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Forum topic by Homer51 posted 10-01-2021 12:13 PM 623 views 0 times favorited 19 replies Add to Favorites Watch
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Homer51

10 posts in 28 days


10-01-2021 12:13 PM

Hey, new here, but been lurking a while. 15 years ago or so I obtained a bunch of barn wood in two separate lots. A big pile of oak dimensional lumber, and also a real mixed bag out of a collapsed 1880’s Kentucky tobacco barn. I am now just getting more serious about woodworking, which was been helped immensely

when I lucked into a 1957 Powermatic 70 saw. The oak was uncuttable essentially with my old Craftsman, but it’s a new world now. I can finally start going through this wood and see what’s there.

Here are the questions: the wood from the collapsed barn seems to consist of about everything but oak. I have 19 10×10 milled beams 10’ to14’ in length. Many of them are walnut, and are easy to identify. Not so much the others, but I’m pretty sure they aren’t oak. I think I will likely sell most of these beams, but I’m worried I’m going to give away some chestnut or something because I can’t identify it. How do people identify old beams without cutting into it?

I’ve considered trying to get some of these beams milled into lumber I can work with. But I’ve frequently read people express the opinion that mills won’t cut this stuff because of nails and such in the wood that would damage their blades. But this can’t be true in all cases because plenty of places mill reclaimed lumber into flooring, siding and other things. I’ve considered hauling this stuff to someone and let them have it if they mill some of it for me to keep.

Some of the smaller stuff from the barn has me baffled. Is there a good, reliable reference you guys use to help identify mystery wood? I can identify the maple and walnut. Some of it I suspect is tulip poplar. It’s light, straight, and some of the stuff is freakishly long, 2×4’s 20+ feet long. And then there’s the wood I used to build a picture frame a few years ago. Not super heavy, straight, nice grain, easy to work with, my old Craftsman could handle it. Don’t know what it is.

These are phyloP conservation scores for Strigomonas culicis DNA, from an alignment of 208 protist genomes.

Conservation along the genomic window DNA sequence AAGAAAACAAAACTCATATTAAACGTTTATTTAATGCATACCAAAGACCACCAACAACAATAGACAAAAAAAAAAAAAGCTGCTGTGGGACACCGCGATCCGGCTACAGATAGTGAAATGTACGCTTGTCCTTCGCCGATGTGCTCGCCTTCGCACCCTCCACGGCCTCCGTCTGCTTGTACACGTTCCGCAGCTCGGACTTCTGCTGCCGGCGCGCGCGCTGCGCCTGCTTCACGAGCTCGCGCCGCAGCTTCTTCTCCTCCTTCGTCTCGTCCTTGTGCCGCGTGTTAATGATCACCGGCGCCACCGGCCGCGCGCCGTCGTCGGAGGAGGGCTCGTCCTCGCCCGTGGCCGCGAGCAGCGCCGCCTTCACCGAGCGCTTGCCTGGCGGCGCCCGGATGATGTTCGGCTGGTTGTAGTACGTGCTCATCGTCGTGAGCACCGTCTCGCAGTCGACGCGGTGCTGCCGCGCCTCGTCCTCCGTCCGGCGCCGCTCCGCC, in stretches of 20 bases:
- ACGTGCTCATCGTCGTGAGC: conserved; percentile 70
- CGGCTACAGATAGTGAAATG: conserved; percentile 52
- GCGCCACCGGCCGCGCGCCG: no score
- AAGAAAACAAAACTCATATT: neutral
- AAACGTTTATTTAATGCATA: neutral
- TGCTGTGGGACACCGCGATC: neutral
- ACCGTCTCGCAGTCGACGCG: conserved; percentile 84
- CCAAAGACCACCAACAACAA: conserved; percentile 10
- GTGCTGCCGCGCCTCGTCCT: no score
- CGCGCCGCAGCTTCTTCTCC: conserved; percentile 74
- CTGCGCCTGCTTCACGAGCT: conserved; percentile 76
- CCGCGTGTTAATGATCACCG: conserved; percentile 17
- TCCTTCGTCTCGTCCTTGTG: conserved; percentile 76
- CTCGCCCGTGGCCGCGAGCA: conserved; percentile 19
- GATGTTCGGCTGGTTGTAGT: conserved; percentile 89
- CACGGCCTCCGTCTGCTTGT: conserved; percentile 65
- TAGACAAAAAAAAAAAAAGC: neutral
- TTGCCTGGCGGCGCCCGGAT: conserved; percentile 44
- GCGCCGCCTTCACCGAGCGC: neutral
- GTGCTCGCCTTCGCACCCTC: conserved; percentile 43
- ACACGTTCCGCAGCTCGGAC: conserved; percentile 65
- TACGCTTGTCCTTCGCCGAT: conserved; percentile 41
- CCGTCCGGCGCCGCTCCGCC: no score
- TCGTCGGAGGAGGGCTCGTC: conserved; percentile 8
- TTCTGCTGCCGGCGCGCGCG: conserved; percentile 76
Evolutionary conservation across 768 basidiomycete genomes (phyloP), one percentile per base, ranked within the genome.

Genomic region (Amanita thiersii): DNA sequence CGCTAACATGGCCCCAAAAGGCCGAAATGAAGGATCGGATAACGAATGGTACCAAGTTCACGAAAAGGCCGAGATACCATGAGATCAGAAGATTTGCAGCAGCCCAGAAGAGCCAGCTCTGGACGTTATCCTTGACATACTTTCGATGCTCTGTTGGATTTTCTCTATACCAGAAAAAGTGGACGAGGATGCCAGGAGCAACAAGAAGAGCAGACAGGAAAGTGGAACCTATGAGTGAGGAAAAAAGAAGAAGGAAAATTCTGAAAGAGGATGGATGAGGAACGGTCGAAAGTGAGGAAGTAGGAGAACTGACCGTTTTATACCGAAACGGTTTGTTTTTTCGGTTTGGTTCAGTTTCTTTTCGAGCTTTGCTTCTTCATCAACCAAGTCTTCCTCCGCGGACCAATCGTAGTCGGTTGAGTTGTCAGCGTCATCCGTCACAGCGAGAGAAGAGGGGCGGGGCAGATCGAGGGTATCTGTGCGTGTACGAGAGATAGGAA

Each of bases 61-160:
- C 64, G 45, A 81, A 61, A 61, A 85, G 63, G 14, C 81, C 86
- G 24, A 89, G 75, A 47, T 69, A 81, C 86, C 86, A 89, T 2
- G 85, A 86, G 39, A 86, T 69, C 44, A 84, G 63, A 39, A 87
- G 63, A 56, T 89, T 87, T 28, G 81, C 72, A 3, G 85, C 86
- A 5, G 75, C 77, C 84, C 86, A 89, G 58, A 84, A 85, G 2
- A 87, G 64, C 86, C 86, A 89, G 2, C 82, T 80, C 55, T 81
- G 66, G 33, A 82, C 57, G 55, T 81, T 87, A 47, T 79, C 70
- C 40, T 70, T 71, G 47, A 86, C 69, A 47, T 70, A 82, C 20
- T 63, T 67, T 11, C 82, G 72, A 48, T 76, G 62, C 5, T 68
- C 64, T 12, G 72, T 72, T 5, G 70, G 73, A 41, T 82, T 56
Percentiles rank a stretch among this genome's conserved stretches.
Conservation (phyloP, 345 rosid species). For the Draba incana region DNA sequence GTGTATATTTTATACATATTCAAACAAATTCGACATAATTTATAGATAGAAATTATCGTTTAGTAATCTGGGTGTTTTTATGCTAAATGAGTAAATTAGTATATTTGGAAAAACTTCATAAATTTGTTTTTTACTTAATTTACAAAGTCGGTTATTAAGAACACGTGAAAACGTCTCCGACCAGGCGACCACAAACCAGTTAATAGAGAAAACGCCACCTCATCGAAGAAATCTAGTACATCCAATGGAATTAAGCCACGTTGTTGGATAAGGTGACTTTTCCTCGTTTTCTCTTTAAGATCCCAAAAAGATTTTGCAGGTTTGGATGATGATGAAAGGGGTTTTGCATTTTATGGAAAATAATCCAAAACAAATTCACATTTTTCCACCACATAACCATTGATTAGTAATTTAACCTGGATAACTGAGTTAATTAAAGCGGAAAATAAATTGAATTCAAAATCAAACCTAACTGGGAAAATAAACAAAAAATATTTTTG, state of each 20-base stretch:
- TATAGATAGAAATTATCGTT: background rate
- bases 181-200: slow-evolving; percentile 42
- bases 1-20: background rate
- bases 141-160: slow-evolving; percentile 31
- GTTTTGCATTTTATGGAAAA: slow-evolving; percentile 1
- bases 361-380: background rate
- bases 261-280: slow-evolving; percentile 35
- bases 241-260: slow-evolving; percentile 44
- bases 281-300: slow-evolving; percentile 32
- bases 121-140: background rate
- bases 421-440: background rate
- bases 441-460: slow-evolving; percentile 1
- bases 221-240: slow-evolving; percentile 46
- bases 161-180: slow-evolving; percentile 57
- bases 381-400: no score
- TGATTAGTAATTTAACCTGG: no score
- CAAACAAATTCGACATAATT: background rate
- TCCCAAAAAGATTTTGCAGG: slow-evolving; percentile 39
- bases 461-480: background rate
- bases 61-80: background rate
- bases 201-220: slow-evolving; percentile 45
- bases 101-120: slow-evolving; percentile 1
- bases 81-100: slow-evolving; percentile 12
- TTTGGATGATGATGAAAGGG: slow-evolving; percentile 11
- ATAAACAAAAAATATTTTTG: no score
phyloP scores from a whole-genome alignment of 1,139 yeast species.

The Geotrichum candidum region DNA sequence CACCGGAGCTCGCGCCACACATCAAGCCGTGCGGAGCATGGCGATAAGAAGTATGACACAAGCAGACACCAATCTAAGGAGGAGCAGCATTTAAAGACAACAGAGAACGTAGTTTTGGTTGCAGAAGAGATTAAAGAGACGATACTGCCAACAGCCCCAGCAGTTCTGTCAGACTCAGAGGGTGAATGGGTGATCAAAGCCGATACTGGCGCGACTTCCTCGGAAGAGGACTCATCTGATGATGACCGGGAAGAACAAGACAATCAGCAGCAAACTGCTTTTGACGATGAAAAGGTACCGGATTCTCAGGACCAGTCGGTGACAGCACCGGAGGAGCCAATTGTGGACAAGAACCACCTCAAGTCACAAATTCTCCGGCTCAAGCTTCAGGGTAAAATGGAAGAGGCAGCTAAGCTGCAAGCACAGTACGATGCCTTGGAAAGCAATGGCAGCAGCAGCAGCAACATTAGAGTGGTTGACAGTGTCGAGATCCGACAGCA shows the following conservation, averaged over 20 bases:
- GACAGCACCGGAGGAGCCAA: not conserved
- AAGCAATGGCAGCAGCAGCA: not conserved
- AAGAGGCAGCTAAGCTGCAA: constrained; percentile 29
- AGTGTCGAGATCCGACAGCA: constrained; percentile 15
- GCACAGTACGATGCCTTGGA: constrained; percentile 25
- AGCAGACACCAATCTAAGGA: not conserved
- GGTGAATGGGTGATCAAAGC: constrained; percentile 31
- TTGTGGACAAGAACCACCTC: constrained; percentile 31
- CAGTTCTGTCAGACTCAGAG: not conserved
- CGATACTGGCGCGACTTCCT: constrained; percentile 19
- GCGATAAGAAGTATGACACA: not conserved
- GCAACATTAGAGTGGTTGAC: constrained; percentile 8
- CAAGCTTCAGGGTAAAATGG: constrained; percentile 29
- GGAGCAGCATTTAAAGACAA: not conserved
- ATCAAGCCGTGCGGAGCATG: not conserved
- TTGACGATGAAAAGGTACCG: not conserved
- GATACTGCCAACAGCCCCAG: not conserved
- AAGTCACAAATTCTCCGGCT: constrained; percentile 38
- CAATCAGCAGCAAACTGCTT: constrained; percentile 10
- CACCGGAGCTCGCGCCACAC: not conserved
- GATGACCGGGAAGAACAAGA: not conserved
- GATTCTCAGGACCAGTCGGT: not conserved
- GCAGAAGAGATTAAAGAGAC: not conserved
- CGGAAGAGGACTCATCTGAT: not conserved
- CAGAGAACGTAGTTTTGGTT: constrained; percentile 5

Sorry for the long post. Any help appreciated.


19 replies so far

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Homer51

10 posts in 28 days


#1 posted 10-01-2021 01:22 PM

Here’s some end grain. On further inspection, I think most of this wood has mostly hipster value. Split, buggy, etc. I’ve identified most of it except three that have this end grain. Close to oak in sheer weight, meaning difficult to move. Or maybe this is some different kind of oak?

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controlfreak

2907 posts in 846 days


#2 posted 10-01-2021 01:38 PM

I would Find a nice spot to land a plane on and get an even surface smoothed out, not end grain, and give it a rub with a thinner rag to see what you have there. If you are going to dig into it for projects I would invest in a metal detector wand to avoid the heartbreak of destroying the edge of any tool working it. I say keep it all if you have room. Pour a drink and sit down and think “what can I make with this?” Think outside the box a bit, you have a treasure trove there with all that funky wood.

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SMP

4839 posts in 1150 days


#3 posted 10-01-2021 02:29 PM

That would have been worth a fortune a few years ago when the trend of “reclaimed barn wood” was popular. People were paying out the wazoo for furniture made out of it. I think it depends on where the barn was, but a lot of old barn wood I find is doug fir, old growth doug fir so its a bit nicer and straighter grain than the new stuff.

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Lazyman

7977 posts in 2632 days


#4 posted 10-01-2021 03:49 PM

A common wood that would have been used back in the 1800’s is chestnut. The rays in the bottom 2 pictures make me think they are oak but this one might be American Chestnut.

Compare the end grain under magnification to this one from Wood Database to see if it is a match.

-- Nathan, TX -- Hire the lazy man. He may not do as much work but that's because he will find a better way.

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Homer51

10 posts in 28 days


#5 posted 10-01-2021 07:11 PM

Here’s a couple more pics of the beams in question. The grain looks similar to me, but I have little experience with this. The big square one is in the middle. All of them split, one really bent. I’ll probably keep the big one and do something with it, whatever it turns out to be. But this has been such a mixed bag, it so hard to say. It was an 1880’s barn in north central Kentucky, closer to Cincinnati than Lexington. It seems they used whatever was close at hand. Just hard for me to imagine what was there so long ago.

Oak identification has definitely tripped me up. So many different types, I guess, the rays prominent or barely visible. But the rays on those tenons look more like cracks when I look real close, but again, I have no expertise here.